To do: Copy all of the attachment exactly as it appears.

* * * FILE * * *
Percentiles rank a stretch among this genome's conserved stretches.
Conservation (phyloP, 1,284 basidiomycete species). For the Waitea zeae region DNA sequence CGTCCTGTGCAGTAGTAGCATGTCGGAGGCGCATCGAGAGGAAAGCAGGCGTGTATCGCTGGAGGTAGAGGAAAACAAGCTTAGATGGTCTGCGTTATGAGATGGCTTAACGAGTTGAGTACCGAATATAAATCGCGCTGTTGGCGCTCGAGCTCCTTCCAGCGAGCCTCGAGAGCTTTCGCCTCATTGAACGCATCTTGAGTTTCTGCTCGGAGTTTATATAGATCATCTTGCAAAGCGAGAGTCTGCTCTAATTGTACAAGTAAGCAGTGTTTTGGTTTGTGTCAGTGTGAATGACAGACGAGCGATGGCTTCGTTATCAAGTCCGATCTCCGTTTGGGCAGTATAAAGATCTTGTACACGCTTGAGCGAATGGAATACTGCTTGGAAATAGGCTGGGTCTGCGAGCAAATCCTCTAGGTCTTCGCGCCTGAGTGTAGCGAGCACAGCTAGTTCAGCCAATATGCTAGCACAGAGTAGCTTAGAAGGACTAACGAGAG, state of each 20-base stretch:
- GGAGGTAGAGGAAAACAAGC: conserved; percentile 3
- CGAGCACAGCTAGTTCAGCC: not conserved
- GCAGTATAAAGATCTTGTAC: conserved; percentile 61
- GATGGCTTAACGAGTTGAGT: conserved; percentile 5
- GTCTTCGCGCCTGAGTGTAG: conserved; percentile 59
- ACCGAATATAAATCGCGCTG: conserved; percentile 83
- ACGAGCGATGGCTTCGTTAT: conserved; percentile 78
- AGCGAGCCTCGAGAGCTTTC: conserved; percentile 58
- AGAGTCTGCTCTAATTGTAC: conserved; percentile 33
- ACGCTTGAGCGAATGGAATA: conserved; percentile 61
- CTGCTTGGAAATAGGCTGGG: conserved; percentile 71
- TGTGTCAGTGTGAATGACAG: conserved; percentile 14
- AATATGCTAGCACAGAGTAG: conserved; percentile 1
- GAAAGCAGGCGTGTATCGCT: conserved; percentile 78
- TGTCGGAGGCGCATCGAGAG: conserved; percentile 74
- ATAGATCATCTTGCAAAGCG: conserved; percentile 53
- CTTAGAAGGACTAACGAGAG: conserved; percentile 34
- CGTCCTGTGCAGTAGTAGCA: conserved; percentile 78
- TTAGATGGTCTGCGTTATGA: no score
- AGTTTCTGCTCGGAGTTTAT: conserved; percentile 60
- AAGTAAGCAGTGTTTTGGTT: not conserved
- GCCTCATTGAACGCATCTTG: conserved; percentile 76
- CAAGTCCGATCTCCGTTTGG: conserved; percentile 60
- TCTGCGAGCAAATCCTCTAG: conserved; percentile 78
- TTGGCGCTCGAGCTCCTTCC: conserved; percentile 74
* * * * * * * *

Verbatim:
Percentiles rank a stretch among this genome's conserved stretches.
Conservation (phyloP, 1,284 basidiomycete species). For the Waitea zeae region DNA sequence CGTCCTGTGCAGTAGTAGCATGTCGGAGGCGCATCGAGAGGAAAGCAGGCGTGTATCGCTGGAGGTAGAGGAAAACAAGCTTAGATGGTCTGCGTTATGAGATGGCTTAACGAGTTGAGTACCGAATATAAATCGCGCTGTTGGCGCTCGAGCTCCTTCCAGCGAGCCTCGAGAGCTTTCGCCTCATTGAACGCATCTTGAGTTTCTGCTCGGAGTTTATATAGATCATCTTGCAAAGCGAGAGTCTGCTCTAATTGTACAAGTAAGCAGTGTTTTGGTTTGTGTCAGTGTGAATGACAGACGAGCGATGGCTTCGTTATCAAGTCCGATCTCCGTTTGGGCAGTATAAAGATCTTGTACACGCTTGAGCGAATGGAATACTGCTTGGAAATAGGCTGGGTCTGCGAGCAAATCCTCTAGGTCTTCGCGCCTGAGTGTAGCGAGCACAGCTAGTTCAGCCAATATGCTAGCACAGAGTAGCTTAGAAGGACTAACGAGAG, state of each 20-base stretch:
- GGAGGTAGAGGAAAACAAGC: conserved; percentile 3
- CGAGCACAGCTAGTTCAGCC: not conserved
- GCAGTATAAAGATCTTGTAC: conserved; percentile 61
- GATGGCTTAACGAGTTGAGT: conserved; percentile 5
- GTCTTCGCGCCTGAGTGTAG: conserved; percentile 59
- ACCGAATATAAATCGCGCTG: conserved; percentile 83
- ACGAGCGATGGCTTCGTTAT: conserved; percentile 78
- AGCGAGCCTCGAGAGCTTTC: conserved; percentile 58
- AGAGTCTGCTCTAATTGTAC: conserved; percentile 33
- ACGCTTGAGCGAATGGAATA: conserved; percentile 61
- CTGCTTGGAAATAGGCTGGG: conserved; percentile 71
- TGTGTCAGTGTGAATGACAG: conserved; percentile 14
- AATATGCTAGCACAGAGTAG: conserved; percentile 1
- GAAAGCAGGCGTGTATCGCT: conserved; percentile 78
- TGTCGGAGGCGCATCGAGAG: conserved; percentile 74
- ATAGATCATCTTGCAAAGCG: conserved; percentile 53
- CTTAGAAGGACTAACGAGAG: conserved; percentile 34
- CGTCCTGTGCAGTAGTAGCA: conserved; percentile 78
- TTAGATGGTCTGCGTTATGA: no score
- AGTTTCTGCTCGGAGTTTAT: conserved; percentile 60
- AAGTAAGCAGTGTTTTGGTT: not conserved
- GCCTCATTGAACGCATCTTG: conserved; percentile 76
- CAAGTCCGATCTCCGTTTGG: conserved; percentile 60
- TCTGCGAGCAAATCCTCTAG: conserved; percentile 78
- TTGGCGCTCGAGCTCCTTCC: conserved; percentile 74